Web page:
Ella Taylor is a freelance film critic, book reviewer and feature writer living in Los Angeles.
Born in Israel and raised in London, Taylor taught media studies at the University of Washington in Seattle; her book Prime Time Families: Television Culture in Post-War America was published by the University of California Press.
Taylor has written for Village Voice Media, the LA Weekly, The New York Times, Elle magazine and other publications, and was a regular contributor to KPCC-Los Angeles' weekly film-review show FilmWeek.
In A.J. Eaton's documentary, Crosby proves a "passionate, wry, often bellicose" storyteller who "often seems to be writing his own self-lacerating obituary."
This "moving, sympathetic but ultimately frustrating tribute" to Marianne Ihlen inadvertently reveals the male gaze's narrow focus by defining this complicated woman as Cohen's passive muse.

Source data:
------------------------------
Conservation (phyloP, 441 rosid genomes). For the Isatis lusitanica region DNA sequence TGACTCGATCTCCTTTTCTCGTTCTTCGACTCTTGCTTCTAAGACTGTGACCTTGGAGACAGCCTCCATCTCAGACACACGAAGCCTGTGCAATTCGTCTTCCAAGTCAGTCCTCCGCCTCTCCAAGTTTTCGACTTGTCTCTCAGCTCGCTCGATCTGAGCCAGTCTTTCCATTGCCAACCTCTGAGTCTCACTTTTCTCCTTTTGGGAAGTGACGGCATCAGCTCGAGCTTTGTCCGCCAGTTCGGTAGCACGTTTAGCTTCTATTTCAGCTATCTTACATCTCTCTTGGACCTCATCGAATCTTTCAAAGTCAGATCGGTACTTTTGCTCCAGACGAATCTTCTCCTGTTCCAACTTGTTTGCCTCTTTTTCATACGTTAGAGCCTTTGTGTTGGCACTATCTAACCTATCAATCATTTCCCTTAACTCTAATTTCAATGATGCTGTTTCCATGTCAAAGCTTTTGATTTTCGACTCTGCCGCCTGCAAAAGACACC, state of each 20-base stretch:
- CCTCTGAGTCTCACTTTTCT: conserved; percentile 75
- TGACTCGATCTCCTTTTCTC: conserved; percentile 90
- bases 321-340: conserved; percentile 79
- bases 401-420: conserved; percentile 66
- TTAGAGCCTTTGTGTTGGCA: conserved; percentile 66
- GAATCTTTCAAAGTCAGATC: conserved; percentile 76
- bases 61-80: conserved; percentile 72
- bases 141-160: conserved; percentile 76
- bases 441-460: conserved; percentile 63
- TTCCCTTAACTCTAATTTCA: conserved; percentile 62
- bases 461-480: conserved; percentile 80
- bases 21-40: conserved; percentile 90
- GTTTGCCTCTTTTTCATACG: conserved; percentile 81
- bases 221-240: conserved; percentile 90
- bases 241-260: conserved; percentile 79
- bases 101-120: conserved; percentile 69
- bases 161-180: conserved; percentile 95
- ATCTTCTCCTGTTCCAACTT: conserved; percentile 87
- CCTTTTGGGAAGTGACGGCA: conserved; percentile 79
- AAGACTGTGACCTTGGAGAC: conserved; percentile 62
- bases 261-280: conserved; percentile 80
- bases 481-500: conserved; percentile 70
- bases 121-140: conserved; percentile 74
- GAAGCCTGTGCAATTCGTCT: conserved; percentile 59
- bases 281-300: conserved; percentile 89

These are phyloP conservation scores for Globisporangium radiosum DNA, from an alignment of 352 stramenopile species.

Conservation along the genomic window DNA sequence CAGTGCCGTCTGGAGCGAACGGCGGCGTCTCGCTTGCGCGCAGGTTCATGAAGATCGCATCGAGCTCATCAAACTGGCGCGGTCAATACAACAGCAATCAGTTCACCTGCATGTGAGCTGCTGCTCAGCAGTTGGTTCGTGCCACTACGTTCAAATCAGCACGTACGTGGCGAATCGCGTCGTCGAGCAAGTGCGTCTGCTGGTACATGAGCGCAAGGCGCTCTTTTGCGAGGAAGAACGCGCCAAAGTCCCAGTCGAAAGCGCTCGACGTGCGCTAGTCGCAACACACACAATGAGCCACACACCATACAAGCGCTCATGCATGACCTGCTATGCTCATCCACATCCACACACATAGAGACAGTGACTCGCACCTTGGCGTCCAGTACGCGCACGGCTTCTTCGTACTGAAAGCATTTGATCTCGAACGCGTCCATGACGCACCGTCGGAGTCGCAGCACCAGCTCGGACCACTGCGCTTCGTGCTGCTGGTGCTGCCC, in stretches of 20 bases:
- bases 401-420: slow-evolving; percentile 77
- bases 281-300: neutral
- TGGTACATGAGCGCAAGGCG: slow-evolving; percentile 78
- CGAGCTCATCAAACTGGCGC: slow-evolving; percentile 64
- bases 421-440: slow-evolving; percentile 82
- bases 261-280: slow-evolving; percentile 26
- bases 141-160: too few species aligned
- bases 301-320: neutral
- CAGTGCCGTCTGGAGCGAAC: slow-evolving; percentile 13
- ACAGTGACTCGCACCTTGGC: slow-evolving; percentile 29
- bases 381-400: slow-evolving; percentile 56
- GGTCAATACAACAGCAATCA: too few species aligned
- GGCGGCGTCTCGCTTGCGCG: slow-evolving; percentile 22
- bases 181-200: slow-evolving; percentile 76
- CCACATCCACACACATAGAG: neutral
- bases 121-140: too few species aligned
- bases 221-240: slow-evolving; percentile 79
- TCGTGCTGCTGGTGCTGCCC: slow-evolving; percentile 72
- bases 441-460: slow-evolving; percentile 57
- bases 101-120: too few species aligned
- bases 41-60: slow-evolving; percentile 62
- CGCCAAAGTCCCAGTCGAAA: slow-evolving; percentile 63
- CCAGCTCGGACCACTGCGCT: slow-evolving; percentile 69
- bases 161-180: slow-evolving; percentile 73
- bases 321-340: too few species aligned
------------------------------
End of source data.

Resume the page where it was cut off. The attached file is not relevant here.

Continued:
Director Karyn Kusama has a history of films where women fight back. But Destroyer, despite its transformation of Nicole Kidman, fails to develop a compelling story to support that transformation.
In 2007, filmmaker John Maloof bought thousands of undeveloped negatives at an auction. Now, he and Charlie Siskel present Finding Vivian Maier, a film about the reclusive woman behind the photos.
Any Day Now, set against the backdrop of the 1970s, tells the story of a gay couple's fight to adopt a neglected boy with Down syndrome. Director Travis Fine's film lacks technical polish, but critic Ella Taylor says the story's heart makes up for most of its faults.